Luke 18:9-14 | Twenty-Third Sunday after Pentecost
He also told this parable to some who trusted in themselves that they were righteous and regarded others with contempt…
Well, that really says it all, doesn’t it? Except we still have the notion that the words are aimed at other people. Like Trump supporters. Or Hillary people. Or even Bernie folk.
There’s nothing quite as satisfying as being right, unless it is the certainty that other people are wrong. That’s particularly true when we think we have God on our side.
Except that God doesn’t take sides. Not yours, not mine. Not the side of those people over there.
That seems to be the point of the gospel message, that God takes no one’s side, or maybe takes everyone’s side, but most of all that God invites us, expects us, to take God’s side. Not that we are to be right. Not that we tell others that they are wrong.
The point of the gospel is that we are all instruments of grace, which isn’t ours to keep or give away.
When we see people hungry, we are supposed to feed them.
When we see people without a home or clothes, we are supposed to find homes for them. We’re supposed to clothe them.
When we see people ignorant and without skills or opportunity, we are supposed to teach them and prop open the door.
When we see them sick, we’re to bring them balm. And doctors. And clean water and mosquito nets. We’re supposed to make sure their children don’t die of a disease we’re not even exposed to anymore. We’re supposed to make sure their children don’t get shot trying to walk to school.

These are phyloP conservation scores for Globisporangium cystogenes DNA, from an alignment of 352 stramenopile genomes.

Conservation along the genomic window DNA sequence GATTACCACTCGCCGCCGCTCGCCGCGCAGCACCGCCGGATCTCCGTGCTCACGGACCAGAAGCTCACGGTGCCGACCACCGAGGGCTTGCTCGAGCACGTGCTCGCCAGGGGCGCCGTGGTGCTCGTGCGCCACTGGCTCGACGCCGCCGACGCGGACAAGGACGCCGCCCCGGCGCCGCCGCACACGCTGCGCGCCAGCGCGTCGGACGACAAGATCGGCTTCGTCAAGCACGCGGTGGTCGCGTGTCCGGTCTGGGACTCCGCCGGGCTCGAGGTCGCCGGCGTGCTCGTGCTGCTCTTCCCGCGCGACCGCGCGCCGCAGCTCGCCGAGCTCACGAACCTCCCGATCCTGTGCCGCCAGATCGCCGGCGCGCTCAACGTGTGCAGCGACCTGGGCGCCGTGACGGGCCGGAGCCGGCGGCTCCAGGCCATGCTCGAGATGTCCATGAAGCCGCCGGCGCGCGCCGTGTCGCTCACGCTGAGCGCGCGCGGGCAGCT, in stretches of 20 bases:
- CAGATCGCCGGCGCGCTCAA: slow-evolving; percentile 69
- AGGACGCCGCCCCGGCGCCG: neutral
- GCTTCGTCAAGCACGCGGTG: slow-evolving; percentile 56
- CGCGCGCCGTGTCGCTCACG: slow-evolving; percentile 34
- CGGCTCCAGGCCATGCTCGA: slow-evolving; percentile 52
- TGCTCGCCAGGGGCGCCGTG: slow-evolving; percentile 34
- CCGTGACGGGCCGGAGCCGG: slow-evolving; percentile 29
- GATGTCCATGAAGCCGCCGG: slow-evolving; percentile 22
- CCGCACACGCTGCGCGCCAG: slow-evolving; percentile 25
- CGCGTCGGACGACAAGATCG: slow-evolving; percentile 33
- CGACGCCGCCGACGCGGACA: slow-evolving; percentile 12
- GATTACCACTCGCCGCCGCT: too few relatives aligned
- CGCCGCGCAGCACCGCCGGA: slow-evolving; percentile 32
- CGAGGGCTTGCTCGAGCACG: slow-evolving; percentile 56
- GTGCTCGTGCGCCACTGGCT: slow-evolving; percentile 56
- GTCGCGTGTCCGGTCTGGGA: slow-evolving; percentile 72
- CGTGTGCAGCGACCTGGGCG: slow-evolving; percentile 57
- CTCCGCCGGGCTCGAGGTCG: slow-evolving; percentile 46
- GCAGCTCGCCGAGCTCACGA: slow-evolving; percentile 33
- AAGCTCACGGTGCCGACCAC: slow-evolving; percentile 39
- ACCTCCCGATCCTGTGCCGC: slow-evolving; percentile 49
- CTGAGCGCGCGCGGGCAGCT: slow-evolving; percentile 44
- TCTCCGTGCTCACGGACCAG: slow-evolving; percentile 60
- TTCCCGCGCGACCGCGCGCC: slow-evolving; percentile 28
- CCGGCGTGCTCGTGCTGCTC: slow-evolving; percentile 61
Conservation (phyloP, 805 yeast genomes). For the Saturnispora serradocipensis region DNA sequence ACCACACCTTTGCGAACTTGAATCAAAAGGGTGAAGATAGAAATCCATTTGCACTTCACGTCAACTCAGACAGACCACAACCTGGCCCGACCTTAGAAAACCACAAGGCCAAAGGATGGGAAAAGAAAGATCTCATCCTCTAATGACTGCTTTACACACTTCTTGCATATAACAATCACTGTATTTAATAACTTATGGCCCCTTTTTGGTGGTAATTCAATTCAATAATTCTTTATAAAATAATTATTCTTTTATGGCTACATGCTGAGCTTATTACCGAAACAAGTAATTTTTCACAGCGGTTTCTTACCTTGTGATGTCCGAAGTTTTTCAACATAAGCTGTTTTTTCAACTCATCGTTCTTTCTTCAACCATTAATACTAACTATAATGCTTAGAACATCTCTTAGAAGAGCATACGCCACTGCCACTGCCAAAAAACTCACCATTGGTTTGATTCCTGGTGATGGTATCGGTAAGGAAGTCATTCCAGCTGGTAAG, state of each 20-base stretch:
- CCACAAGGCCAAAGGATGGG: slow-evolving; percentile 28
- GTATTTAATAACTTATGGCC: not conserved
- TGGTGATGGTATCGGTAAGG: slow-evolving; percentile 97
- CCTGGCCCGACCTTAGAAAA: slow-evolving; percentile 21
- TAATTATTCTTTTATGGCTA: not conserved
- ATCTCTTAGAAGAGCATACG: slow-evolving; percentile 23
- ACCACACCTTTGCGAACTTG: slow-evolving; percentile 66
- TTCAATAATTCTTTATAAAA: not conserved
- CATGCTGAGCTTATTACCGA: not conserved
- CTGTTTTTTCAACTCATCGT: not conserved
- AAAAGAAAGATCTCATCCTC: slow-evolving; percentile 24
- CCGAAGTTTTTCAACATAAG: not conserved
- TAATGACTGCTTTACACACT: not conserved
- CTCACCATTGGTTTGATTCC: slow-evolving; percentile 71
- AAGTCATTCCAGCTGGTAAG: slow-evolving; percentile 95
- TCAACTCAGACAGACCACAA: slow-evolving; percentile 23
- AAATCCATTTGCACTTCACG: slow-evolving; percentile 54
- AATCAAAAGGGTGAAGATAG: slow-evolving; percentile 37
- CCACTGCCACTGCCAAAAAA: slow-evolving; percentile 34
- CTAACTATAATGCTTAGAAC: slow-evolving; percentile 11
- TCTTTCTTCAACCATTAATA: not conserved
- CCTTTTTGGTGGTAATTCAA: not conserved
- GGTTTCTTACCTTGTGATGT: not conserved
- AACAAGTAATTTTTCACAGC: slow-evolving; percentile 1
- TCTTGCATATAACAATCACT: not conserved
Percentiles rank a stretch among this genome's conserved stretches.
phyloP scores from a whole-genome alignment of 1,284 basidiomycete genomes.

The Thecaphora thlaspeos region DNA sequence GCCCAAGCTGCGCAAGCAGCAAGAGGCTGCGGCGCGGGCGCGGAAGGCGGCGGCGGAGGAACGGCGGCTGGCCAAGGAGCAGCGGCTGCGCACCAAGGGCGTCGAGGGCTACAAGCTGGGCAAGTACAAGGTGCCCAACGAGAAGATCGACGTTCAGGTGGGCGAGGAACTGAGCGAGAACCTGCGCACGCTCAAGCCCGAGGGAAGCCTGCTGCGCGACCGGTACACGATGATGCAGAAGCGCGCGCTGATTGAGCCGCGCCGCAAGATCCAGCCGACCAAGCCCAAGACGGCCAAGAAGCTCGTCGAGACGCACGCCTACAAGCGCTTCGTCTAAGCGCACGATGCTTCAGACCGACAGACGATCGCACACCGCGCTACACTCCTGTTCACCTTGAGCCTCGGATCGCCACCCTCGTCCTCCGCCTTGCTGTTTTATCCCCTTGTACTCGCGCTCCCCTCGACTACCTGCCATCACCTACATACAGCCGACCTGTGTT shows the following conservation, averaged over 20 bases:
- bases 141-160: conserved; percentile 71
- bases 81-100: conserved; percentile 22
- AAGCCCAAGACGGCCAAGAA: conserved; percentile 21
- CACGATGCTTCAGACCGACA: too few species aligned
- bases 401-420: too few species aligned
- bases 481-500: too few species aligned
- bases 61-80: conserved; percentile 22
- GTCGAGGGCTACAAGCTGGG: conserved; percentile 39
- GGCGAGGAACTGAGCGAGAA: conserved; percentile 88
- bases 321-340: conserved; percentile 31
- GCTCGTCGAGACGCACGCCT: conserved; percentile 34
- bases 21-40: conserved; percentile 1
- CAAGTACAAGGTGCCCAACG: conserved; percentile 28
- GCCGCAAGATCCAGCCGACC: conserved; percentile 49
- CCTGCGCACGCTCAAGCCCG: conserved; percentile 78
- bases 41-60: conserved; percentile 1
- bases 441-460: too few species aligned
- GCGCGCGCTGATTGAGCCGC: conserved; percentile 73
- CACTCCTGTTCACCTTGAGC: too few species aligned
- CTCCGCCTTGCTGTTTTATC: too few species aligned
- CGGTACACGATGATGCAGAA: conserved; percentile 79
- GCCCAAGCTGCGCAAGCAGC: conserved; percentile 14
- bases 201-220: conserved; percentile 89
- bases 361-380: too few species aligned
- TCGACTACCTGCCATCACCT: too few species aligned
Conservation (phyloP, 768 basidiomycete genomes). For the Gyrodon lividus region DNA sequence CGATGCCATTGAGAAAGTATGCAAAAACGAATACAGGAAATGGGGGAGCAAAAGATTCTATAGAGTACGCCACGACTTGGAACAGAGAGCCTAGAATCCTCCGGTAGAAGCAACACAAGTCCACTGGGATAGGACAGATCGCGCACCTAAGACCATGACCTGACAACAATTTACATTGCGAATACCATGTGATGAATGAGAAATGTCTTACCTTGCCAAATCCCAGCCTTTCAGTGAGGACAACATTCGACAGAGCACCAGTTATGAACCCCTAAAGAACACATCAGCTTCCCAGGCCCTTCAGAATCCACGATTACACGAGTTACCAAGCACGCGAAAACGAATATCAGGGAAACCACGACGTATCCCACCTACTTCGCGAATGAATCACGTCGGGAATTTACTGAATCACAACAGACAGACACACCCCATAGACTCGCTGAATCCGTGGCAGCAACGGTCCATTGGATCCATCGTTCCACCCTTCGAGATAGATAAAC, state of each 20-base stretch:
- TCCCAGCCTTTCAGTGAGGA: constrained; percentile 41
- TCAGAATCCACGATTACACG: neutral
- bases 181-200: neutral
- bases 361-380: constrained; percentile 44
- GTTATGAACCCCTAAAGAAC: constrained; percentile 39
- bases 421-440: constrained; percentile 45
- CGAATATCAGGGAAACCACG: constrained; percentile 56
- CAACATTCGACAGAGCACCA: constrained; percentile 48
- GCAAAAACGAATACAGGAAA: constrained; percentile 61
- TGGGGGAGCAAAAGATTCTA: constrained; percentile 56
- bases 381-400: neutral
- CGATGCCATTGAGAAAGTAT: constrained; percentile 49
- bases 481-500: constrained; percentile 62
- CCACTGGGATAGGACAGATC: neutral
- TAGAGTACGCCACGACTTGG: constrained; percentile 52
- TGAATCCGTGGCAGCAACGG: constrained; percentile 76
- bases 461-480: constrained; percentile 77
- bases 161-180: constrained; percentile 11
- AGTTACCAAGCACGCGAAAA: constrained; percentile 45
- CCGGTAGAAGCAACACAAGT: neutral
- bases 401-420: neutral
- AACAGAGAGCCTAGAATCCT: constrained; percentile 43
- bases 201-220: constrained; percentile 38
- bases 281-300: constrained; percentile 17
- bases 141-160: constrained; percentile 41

When we forgive others, we’re supposed to do it the way we’d like to be forgiven.
Hey, that’s pure gospel. Blame Jesus. And no, we don’t get an escape clause if the hungry people are part of a different religion, or have a different skin color, or don’t conjugate their verbs well because of poor education, or don’t speak English at all.
The only thing the overwhelming majority of needy people ever did was to get themselves born in the wrong place. Let’s think about that. When we see needy people, we might consider what brave and brilliant and wondrous things we did to be born to a better life.
Yes, work is important. And responsibility. And making something of yourself. And ‘God helps those who help themselves’ must be written somewhere, just nowhere in scripture.
So is grace important. And opportunity. And human decency, let alone Christian compassion.
“I thank you God that I am not like other people,” said one fellow, the one Jesus held up to ridicule.
Admit it. We think the same way as that fellow. On some level, when we see the homeless or the poor or the dispossessed, we think something like the same thought, and we think we are being grateful. We think we are being faithful and humble. The last thing we think is that we are precisely the people Jesus was talking to.
I’m afraid that this is genuine gospel stuff. It’s not the popular kind, but it is the kind Jesus taught. It’s the kind of thing that made people want to crucify him. If we Christians don’t like it, maybe we should try a different religion.
If we’re tired of just being right, and want to do right, there are plenty of opportunities, probably starting in our own homes and neighborhoods. Faith isn’t what we say. It’s what we do.
Here’s a great place to start: http://www.unhcr.org/en-us/